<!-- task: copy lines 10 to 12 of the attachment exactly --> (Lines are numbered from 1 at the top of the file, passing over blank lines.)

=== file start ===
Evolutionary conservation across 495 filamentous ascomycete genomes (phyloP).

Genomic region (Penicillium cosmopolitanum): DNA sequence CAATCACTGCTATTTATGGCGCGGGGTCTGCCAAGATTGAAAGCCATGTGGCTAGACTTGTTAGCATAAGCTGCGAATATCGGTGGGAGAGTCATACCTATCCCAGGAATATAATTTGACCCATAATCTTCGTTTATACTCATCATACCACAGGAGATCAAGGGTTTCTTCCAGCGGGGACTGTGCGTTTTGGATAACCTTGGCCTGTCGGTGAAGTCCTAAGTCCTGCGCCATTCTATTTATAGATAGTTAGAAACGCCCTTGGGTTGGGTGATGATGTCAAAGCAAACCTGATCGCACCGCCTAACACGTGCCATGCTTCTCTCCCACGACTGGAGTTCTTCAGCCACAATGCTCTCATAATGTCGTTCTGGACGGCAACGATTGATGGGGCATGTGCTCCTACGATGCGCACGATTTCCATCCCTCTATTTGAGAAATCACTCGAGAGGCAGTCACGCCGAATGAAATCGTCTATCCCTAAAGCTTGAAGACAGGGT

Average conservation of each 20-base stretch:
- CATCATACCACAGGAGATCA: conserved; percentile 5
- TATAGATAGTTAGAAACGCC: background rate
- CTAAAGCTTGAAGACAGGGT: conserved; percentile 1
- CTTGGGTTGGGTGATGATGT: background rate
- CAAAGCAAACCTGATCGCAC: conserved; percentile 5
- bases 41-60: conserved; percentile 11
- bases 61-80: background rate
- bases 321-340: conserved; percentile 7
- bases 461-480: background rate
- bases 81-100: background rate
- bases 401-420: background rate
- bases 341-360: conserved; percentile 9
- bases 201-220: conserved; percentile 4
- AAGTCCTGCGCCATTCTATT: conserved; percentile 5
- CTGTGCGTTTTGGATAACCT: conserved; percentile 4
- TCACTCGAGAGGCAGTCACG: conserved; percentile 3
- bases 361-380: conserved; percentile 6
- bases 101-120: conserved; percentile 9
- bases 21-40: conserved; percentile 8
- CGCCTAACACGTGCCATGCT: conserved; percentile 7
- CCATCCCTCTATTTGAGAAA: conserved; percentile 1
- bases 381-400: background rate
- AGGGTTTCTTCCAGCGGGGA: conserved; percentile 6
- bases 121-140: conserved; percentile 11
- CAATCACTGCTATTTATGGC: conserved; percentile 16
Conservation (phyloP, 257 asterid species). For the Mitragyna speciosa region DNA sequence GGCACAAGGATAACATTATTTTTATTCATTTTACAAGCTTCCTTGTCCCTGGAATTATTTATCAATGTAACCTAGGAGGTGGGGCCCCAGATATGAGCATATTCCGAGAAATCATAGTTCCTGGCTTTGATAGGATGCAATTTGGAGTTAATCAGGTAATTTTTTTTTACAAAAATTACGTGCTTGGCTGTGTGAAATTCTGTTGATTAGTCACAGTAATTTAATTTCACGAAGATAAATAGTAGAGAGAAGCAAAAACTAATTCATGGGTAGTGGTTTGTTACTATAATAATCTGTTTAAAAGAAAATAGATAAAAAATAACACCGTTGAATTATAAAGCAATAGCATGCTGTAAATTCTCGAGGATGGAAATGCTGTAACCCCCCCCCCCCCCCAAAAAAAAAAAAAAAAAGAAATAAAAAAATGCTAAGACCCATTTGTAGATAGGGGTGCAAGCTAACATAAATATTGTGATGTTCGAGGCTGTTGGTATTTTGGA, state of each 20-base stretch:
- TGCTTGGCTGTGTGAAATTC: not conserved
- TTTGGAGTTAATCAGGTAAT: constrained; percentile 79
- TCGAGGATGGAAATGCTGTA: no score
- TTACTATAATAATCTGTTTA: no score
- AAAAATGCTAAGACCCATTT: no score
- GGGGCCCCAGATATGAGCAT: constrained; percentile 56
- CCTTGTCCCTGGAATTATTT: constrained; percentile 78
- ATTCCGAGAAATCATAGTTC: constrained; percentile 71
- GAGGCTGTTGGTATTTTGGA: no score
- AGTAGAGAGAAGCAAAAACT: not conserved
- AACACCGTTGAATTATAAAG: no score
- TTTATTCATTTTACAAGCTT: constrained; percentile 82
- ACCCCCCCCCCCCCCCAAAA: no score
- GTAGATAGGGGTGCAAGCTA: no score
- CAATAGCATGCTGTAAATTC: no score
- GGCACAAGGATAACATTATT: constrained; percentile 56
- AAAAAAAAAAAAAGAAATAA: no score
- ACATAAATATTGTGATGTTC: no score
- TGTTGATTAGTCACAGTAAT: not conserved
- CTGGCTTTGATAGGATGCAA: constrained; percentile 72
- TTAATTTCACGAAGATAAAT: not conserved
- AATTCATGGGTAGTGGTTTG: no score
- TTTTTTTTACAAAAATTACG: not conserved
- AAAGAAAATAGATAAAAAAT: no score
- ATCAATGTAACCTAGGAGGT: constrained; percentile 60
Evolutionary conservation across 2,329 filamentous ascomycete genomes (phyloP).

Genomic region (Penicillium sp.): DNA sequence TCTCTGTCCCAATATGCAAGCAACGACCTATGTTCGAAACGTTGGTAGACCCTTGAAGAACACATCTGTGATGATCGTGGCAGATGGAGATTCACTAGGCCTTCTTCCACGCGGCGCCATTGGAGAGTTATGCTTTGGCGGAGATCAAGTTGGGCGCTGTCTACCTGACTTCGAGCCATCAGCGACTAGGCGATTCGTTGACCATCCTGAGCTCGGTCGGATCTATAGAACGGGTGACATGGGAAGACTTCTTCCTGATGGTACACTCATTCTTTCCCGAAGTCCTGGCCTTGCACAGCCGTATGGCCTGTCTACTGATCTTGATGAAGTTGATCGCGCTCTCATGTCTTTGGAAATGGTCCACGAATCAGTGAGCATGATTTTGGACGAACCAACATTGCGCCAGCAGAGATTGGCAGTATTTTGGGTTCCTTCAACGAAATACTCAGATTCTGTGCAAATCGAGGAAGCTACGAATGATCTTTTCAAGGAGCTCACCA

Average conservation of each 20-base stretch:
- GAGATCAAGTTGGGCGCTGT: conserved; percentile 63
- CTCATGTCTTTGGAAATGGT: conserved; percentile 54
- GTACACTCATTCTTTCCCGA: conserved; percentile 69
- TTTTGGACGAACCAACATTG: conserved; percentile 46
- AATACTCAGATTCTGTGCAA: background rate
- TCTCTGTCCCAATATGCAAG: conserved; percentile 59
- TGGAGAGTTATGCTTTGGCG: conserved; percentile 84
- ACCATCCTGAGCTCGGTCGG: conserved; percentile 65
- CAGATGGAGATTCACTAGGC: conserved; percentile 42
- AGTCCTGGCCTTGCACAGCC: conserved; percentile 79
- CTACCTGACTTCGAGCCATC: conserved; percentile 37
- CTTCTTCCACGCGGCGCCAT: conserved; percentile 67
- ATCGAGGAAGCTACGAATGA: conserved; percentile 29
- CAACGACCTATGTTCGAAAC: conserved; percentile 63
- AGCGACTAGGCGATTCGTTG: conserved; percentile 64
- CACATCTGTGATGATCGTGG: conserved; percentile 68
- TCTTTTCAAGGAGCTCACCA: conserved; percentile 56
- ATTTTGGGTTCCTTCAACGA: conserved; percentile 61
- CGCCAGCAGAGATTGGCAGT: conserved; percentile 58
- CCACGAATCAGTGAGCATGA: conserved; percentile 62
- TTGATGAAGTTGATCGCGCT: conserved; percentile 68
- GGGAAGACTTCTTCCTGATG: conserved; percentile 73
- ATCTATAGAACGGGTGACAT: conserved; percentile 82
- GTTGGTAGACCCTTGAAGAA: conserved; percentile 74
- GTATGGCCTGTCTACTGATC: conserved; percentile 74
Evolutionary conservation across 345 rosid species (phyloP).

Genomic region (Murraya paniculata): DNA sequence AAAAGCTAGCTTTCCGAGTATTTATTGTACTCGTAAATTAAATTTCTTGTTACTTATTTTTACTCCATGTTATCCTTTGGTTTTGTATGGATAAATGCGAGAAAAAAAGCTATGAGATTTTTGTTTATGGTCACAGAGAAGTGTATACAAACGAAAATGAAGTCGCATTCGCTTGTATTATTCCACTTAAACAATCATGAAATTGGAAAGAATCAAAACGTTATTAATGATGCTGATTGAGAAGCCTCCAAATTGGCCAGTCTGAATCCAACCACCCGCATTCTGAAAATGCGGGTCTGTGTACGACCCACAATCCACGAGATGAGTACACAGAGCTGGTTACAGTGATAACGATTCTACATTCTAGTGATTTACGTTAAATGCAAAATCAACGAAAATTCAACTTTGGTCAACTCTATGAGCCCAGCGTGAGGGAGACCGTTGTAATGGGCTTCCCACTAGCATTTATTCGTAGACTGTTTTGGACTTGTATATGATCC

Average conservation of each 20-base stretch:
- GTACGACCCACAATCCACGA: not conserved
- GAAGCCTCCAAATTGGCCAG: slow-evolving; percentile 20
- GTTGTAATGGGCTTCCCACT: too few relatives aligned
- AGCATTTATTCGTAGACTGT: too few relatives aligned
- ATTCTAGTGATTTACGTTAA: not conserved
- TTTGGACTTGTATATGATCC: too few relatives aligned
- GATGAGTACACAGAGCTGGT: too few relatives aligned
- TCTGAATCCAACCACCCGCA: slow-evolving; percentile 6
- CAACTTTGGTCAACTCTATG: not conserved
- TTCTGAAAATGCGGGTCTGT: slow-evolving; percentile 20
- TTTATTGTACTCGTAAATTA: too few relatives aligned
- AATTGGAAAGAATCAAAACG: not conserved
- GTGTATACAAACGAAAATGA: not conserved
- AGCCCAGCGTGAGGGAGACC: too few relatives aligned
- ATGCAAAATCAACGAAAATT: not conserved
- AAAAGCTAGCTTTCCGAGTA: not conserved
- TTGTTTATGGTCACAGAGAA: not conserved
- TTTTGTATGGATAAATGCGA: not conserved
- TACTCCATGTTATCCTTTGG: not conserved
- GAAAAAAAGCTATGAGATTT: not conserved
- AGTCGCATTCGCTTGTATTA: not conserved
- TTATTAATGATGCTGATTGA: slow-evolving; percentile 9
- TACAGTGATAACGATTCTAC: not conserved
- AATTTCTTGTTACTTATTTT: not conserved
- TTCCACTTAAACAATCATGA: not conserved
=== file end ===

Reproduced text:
- bases 61-80: background rate
- bases 321-340: conserved; percentile 7
- bases 461-480: background rate